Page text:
• All mounting surfaces on the thermostat housing are cleaned of old gasket material. A new gasket is applied and the thermostat is re-installed in the correct orientation and with the temperature sensing cylinder facing downward towards the engine.
  • The thermostat housing bolts are tightened to original equipment manufacturer (OEM) specifications using a calibrated inch-pound torque wrench.
  • The cooling system is refilled with the appropriate coolant type and the system is fully bled of all air.
  • The car engine is run until the normal operating temperature is reached, and while taking precautions with the hot coolant, the coolant level is rechecked while confirming there is flow through the radiator — either visually or with an infrared temperature gun. This will confirm the thermostat is open. Finally, the engine is checked for leaks.

Is it safe to drive with an engine cooling system thermostat problem?

No. If it has been determined that there is a thermostat problem, it should be repaired right away. Failure to do so can cause substantial and costly damage to the engine.

When replacing the engine cooling system thermostat keep in mind:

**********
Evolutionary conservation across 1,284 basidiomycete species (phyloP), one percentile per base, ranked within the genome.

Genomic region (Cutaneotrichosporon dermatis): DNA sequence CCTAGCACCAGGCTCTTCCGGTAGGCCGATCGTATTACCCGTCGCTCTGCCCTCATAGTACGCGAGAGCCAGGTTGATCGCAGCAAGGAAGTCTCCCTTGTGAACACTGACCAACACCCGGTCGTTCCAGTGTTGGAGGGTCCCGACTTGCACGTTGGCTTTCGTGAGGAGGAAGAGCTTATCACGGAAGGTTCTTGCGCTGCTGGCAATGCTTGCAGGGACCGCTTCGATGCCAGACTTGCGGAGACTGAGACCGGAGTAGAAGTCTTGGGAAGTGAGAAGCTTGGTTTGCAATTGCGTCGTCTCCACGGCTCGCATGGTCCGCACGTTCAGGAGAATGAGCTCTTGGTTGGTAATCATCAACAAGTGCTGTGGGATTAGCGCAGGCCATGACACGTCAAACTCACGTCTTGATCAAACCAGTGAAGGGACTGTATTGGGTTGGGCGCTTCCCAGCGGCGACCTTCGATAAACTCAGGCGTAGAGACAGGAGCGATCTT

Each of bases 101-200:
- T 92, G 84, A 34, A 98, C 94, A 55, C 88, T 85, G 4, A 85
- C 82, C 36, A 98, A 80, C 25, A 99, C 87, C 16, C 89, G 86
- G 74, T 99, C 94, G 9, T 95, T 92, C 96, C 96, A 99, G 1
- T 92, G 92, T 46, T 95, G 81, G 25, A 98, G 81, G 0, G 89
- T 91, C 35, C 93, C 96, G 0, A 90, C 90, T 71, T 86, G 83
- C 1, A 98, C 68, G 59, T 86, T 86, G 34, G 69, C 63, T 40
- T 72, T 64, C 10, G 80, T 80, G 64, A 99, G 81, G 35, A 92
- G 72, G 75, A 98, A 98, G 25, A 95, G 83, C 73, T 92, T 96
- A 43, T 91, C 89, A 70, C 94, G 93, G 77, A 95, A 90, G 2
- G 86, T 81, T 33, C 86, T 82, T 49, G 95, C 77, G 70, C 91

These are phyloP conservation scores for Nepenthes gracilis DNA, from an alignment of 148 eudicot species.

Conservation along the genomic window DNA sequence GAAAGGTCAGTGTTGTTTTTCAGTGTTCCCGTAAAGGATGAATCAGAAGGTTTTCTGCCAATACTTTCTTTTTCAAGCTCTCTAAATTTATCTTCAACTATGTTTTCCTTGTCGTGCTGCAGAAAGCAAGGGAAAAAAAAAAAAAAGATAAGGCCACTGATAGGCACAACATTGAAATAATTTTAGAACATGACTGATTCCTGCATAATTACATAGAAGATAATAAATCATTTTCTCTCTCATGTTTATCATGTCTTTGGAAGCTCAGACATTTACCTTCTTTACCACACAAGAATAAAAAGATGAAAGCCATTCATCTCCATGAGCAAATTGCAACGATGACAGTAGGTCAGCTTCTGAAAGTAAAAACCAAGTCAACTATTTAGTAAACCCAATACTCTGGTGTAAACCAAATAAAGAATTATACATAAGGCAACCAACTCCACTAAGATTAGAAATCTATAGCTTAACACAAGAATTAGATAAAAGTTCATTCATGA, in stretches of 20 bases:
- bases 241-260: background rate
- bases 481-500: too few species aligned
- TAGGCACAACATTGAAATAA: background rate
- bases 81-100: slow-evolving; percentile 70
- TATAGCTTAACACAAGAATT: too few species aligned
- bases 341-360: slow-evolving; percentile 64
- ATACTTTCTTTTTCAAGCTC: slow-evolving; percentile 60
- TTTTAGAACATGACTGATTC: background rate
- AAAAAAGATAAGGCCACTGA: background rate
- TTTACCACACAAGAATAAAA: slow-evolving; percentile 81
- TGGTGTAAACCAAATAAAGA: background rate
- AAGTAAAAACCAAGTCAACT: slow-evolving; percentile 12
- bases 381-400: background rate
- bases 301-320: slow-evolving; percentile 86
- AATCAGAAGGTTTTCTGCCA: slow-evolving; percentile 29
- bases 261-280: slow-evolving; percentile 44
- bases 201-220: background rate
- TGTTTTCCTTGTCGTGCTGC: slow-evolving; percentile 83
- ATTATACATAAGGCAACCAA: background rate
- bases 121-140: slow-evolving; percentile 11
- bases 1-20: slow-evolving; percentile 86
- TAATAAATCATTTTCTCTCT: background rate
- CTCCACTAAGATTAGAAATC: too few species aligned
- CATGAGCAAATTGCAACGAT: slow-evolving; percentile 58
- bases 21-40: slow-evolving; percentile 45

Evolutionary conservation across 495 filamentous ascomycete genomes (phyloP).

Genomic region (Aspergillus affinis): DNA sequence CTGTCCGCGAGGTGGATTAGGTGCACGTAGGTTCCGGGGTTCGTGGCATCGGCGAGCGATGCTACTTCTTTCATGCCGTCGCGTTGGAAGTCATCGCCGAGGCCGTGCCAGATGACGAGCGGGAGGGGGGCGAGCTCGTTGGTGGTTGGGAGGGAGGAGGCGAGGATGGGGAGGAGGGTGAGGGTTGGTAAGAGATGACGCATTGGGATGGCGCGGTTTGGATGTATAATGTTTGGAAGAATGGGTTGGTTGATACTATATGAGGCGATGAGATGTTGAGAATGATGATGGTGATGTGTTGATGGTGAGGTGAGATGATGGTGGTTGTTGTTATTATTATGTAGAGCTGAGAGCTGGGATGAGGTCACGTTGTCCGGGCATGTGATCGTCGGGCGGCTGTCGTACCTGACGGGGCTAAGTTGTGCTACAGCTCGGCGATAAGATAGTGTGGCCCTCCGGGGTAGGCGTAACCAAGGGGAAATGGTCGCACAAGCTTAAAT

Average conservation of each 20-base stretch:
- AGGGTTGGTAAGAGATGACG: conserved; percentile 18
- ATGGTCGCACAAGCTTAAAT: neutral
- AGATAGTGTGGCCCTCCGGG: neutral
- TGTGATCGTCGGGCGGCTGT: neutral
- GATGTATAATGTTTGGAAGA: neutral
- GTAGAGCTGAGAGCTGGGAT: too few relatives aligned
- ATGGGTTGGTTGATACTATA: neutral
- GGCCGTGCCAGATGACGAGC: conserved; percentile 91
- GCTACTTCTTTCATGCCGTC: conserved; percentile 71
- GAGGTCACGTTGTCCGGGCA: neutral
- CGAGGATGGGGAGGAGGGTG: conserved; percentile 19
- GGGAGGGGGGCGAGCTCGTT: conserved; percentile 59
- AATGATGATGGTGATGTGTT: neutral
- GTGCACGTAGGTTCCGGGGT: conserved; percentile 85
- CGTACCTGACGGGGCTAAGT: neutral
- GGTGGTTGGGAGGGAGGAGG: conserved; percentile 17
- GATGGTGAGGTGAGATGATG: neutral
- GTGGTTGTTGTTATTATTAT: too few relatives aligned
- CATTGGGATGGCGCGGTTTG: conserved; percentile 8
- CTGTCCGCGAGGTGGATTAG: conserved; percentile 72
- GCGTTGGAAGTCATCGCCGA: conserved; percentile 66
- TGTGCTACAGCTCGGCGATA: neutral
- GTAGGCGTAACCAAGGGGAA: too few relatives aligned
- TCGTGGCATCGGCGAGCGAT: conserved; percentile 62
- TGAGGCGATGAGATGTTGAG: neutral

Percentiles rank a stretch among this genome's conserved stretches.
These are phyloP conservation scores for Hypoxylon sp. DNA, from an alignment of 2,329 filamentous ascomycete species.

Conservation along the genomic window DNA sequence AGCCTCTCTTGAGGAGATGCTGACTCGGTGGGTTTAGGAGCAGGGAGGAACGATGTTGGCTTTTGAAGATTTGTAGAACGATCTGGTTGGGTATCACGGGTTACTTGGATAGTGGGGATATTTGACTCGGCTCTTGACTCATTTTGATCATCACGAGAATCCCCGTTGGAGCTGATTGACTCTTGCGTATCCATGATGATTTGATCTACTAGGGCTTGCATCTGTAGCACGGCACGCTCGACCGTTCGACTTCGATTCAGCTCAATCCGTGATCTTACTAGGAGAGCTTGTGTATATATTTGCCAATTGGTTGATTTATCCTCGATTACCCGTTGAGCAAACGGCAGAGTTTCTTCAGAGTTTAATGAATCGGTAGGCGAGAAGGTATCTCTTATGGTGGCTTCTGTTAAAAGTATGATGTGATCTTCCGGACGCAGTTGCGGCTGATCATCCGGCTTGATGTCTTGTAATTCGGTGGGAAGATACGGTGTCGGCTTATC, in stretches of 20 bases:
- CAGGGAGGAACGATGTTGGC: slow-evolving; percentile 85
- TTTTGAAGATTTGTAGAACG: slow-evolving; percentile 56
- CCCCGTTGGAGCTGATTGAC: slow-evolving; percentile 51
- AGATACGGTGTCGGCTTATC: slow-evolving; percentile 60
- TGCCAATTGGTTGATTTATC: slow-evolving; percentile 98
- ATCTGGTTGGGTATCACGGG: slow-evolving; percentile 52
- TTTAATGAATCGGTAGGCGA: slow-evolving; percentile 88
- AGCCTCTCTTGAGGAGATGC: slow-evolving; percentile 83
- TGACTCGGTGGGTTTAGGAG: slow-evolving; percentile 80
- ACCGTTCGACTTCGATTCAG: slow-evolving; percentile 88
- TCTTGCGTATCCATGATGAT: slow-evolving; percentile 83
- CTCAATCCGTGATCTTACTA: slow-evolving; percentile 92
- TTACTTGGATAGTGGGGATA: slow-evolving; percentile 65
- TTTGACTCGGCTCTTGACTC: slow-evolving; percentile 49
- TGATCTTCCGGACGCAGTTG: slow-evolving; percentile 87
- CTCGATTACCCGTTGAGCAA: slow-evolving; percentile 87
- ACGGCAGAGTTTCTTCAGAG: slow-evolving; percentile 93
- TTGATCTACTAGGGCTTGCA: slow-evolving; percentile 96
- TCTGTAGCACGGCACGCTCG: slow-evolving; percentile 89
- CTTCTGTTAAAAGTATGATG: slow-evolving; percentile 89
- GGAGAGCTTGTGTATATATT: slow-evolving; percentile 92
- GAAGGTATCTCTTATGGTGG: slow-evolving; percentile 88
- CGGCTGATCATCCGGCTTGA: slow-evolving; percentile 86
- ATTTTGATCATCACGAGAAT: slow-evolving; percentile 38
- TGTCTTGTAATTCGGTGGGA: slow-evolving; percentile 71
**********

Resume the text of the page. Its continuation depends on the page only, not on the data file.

• Engine overheating due to causes other than a faulty thermostat, will themselves damage a thermostat. Therefore, always replace the thermostat if the engine overheats, even if the thermostat was not the initial cause of the overheating.
  • The thermostat should be replaced anytime you have major work done on the coolant system. It is convenient and costs little during such repairs and insurance against future breakdown.
  • OEM thermostats are the best ones to use and you can request your mechanic to install only the OEM thermostat. Dealer supplied, OEM thermostats are sometimes more costly but are generally higher quality and specifically engineered for your car.

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Meet some of our expert Mercedes-Benz mechanics

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Ben

40 years of experience
1191 reviews
Ben
40 years of experience
Mercedes-Benz E420 - Thermostat - Houston, Texas
Courteous, knowledgeable, and kept in touch each step of the way. The wrong part was ordered and Ben handled things like a champ. I would certainly have no problems recommending.

Chris

19 years of experience
445 reviews
Chris
19 years of experience
Mercedes-Benz ML350 - Thermostat - Hillsboro, Oregon
Chris was prompt, efficient and did the work in a timely manner.

David

27 years of experience
142 reviews
David
27 years of experience
Mercedes-Benz ML350 - Thermostat - Del Mar, California
Excellent!

Richard

10 years of experience
450 reviews
Richard
10 years of experience
Mercedes-Benz E350 - Thermostat - Washington, District of Columbia
Richard is very knowledgeable about my mercedes benz. I like that he explains and teaches me about my vehicle as he repairs it. He is an excellent mechanic.

Excellent Rating

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Number of Mercedes-Benz Thermostat Replacement services completed